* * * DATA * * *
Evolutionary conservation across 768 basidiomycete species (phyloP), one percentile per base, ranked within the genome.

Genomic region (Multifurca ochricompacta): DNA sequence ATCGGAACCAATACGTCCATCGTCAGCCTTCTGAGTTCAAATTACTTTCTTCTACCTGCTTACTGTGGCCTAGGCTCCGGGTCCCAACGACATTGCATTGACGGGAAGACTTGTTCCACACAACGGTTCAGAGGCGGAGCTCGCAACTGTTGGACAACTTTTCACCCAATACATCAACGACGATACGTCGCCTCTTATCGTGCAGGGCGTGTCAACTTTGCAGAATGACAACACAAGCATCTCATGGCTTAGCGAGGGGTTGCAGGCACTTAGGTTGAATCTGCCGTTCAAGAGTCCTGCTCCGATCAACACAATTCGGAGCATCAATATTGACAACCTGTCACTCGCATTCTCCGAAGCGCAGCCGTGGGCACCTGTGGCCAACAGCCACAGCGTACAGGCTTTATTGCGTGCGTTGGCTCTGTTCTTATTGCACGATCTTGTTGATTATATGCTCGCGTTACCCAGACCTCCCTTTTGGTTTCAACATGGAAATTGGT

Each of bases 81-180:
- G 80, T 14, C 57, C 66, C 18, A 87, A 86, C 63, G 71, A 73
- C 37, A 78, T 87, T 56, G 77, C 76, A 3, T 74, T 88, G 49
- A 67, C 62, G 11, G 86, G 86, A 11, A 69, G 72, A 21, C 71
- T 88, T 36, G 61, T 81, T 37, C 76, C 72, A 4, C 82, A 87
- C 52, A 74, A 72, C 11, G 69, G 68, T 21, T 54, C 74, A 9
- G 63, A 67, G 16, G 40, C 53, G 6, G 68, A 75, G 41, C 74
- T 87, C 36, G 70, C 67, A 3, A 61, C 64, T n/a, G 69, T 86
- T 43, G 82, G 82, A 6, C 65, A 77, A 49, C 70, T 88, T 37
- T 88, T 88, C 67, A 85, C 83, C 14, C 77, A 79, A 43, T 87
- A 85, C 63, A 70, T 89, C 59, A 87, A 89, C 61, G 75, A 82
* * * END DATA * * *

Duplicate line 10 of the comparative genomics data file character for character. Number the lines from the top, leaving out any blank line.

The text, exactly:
- T 87, C 36, G 70, C 67, A 3, A 61, C 64, T n/a, G 69, T 86